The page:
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Optimizing biodiversity protection projects: A problem on various scales

  • The decline of biodiversity can be observed worldwide and its consequences are alarming. It is therefore crucial that nature must be protected and, where possible, restored. A wide variety of different project options are possible. Yet in the context of limited availability of resources, the selection of the most efficient measures is increasingly important. For this purpose, there is still a lack of information. This pertains, as outlined in the next paragraph, in particular, to information at different scales of projects. Firstly, there is a lack of information on the concrete added value of biodiversity protection projects. Secondly, there is a lack of information on the actual impacts of such projects and on the costs and benefits associated with a project. Finally, there is a lack of information on the links between the design of a project, the associated framework conditions and the perception of specific impacts. This paper addresses this knowledge gap by providing more information on the three scales by means of three empirical studies on three different biodiversity protection projects in order to help optimize future projects. The first study “Assessing the trade-offs in more nature-friendly mosquito control in the Upper Rhine region” examines the added value of a more nature-friendly mosquito control in the Upper Rhine Valley of Germany using a contingent valuation method. Recent studies show that the widely used biocide Bti, which is used as the main mosquito control agent in many parts of the world, has more negative effects on nature than previously expected. However, it is not yet clear whether the population supports a more nature-friendly mosquito control, as such an adaptation could potentially lead to higher nuisance. This study attempts to answer this question by assessing the willingness to pay for an adapted mosquito control strategy that reduces the use of Bti, while maintaining nuisance protection within settlements. The results show that the majority of the surveyed population attaches a high value to a more nature-friendly mosquito control and is willing to accept a higher nuisance outside of the villages. The second study “Inner city river restoration projects: the role of project components for acceptance” examines the acceptance of a river restoration project in Rhineland-Palatinate, Germany. Despite much effort, many rivers worldwide are still in poor condition. Therefore, a rapid implementation of river restoration projects is of great importance. In this context, acceptance by society plays a fundamental role, however, the factors determining such acceptance are still poorly understood. In particular, the complex interplay between the acceptance or rejection of specific project components and the acceptance of the overall project require further exploration. This study addresses this knowledge gap by assessing the acceptance of the project, its various ecological and social components, and the perception of real and fictitious costs as well as the benefits of the components. Our findings demonstrate that while acceptance of the overall project is generally rather high, many respondents reject one or more of the project's components. Complementary social project components, like a playground, find less support than purely ecological components. Overall, our research shows that complementary components may increase or decrease acceptance of the overall project. We, furthermore, found that differences in the acceptance of the individual components depend on individual concerns, such as perceived flood risk, construction costs, expected noise and littering as well as the quality of communication, attachment to the site, and the age of the respondents. The third study “What determines preferences for semi-natural habitats in agrarian landscapes? A choice-modelling approach across two countries using attributes characterizing vegetation” investigates people's aesthetic preferences for semi-natural habitats in agricultural landscapes. The EU-Common Agricultural Policy promotes the introduction of woody and grassy semi-natural habitats (SNH) in agricultural landscapes. While the benefits of these structures in terms of regulating ecosystem services are already well understood, the effects of SNH on visual landscape quality is still not clear. This study investigates the factors determining people’s visual preferences in the context of grassy and woody SNH elements in Swiss and Hungarian landscapes using picture-based choice experiments. The results suggest that respondents’ choices strongly depend on specific vegetation characteristics that appear and disappear over the year. In particular, flowers as a source of colours and green vegetation as well as ordered structure and the proportion of uncovered soil in the picture play an important role regarding respondents’ aesthetic perceptions of the pictures. The three empirical studies can help to make future projects in the study areas of biodiversity protection more efficient. While this thesis highlights the importance of exploring biodiversity protection projects at different scales, further analyses of the different scales of biodiversity protection projects are needed to provide a sound basis to develop guidance on identifying the most efficient biodiversity protection projects.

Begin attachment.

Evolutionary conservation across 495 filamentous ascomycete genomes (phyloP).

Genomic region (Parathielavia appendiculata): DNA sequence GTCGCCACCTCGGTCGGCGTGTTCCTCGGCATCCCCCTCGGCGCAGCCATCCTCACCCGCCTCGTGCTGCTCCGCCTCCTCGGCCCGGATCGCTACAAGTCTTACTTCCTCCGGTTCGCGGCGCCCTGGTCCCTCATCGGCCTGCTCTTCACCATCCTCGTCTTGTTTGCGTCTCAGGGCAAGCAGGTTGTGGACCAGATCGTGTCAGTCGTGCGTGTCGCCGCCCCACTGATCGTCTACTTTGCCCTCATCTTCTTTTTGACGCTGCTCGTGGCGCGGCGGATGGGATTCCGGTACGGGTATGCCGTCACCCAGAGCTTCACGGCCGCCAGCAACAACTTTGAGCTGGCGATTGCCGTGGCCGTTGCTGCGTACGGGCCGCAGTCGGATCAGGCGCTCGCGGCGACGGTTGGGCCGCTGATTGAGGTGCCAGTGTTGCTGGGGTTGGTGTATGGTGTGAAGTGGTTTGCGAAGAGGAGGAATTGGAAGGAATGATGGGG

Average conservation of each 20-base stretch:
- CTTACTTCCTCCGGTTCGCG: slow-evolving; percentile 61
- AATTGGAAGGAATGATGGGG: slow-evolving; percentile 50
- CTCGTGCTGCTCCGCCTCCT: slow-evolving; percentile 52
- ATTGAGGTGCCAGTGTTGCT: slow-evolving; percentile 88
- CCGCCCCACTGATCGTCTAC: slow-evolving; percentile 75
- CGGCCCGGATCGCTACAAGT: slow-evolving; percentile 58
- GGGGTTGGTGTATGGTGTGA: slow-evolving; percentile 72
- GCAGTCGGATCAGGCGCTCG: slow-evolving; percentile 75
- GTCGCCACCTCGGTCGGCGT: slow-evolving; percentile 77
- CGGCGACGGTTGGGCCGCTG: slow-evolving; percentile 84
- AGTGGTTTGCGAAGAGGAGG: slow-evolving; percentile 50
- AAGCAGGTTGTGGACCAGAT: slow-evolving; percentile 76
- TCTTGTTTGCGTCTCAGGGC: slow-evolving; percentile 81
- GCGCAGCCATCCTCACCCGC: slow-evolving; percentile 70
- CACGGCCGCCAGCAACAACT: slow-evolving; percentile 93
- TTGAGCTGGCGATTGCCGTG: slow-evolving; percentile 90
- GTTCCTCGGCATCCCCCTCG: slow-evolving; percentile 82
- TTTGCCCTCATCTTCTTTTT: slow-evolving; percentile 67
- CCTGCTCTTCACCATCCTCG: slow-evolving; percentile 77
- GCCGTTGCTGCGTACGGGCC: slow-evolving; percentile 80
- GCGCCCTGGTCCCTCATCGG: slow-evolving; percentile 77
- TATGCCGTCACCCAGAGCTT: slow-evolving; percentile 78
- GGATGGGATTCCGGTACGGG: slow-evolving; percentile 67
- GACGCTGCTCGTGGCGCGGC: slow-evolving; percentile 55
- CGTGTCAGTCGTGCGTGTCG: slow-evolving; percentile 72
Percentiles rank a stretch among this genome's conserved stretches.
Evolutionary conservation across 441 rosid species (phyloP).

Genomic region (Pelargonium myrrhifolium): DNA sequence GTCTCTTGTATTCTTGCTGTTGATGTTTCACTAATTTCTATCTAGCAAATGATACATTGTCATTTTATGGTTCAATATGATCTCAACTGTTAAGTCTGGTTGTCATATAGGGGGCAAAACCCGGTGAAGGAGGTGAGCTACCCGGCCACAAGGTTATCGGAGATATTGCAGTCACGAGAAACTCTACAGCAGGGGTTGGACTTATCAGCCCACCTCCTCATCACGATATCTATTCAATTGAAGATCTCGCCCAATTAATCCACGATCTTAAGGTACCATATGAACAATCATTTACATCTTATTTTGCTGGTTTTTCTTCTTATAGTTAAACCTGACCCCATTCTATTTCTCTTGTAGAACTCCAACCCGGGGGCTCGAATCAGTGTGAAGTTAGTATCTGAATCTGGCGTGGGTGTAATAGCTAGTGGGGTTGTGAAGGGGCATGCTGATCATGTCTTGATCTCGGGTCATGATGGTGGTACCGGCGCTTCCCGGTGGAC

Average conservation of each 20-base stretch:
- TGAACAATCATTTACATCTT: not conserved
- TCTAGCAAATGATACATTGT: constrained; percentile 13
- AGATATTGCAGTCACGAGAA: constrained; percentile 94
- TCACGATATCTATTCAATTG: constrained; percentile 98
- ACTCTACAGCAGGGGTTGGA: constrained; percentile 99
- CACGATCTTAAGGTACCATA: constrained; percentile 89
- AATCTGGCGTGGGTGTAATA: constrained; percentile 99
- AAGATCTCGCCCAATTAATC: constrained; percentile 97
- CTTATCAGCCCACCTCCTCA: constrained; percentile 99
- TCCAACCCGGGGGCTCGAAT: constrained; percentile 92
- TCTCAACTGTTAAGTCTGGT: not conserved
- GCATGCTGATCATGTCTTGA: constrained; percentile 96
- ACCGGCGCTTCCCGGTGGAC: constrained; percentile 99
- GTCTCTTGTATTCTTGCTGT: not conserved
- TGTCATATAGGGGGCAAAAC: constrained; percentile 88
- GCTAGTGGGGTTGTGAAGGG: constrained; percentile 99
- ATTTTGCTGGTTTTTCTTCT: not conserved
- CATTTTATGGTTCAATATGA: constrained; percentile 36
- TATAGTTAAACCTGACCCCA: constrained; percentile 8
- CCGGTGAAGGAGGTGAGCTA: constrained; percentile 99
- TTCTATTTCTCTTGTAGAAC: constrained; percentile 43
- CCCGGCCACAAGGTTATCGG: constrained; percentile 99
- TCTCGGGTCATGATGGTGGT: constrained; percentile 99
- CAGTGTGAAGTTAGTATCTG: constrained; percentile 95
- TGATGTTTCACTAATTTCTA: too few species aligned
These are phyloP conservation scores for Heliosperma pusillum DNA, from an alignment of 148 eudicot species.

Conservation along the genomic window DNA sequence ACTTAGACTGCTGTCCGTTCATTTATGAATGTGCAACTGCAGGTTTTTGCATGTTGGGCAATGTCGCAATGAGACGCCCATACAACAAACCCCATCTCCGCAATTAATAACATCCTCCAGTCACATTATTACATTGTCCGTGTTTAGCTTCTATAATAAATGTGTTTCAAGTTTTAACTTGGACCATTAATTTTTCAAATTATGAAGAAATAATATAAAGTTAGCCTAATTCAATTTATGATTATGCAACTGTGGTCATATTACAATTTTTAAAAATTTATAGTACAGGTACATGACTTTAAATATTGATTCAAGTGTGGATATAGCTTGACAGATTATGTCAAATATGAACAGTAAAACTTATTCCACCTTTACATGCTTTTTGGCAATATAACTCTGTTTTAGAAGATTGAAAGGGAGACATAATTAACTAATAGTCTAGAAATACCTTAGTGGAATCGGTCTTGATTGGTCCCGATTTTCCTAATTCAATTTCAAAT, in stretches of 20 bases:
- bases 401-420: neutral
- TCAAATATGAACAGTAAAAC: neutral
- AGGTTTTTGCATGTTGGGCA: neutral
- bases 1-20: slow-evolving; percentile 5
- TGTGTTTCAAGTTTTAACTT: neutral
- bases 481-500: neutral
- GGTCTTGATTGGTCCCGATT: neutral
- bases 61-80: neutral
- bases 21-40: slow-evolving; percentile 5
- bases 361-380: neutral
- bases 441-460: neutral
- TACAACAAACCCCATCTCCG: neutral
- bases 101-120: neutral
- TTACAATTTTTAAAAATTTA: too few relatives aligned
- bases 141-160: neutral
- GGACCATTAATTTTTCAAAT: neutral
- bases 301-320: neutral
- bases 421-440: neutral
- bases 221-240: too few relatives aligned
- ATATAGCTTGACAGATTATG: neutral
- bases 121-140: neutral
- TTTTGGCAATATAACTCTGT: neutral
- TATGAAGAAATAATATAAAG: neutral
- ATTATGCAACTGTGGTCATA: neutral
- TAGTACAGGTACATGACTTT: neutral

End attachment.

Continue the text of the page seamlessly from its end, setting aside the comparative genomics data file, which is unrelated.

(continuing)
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Author:Sören Bo Weiß
Referee:Oliver Frör, Tobias Börger
Advisor:Oliver Frör
Document Type:Doctoral Thesis
Date of completion:2022/09/06
Date of publication:2022/09/09
Publishing institution:Universität Koblenz-Landau, Campus Landau, Universitätsbibliothek
Granting institution:Universität Koblenz-Landau, Campus Landau, Fachbereich 7
Date of final exam:2022/08/30
Release Date:2022/09/09
GND Keyword:Biodiversität
Number of pages:x, 96 Seiten
Institutes:Fachbereich 7 / Institut für Umweltwissenschaften
Licence (German):License LogoEs gilt das deutsche Urheberrecht: § 53 UrhG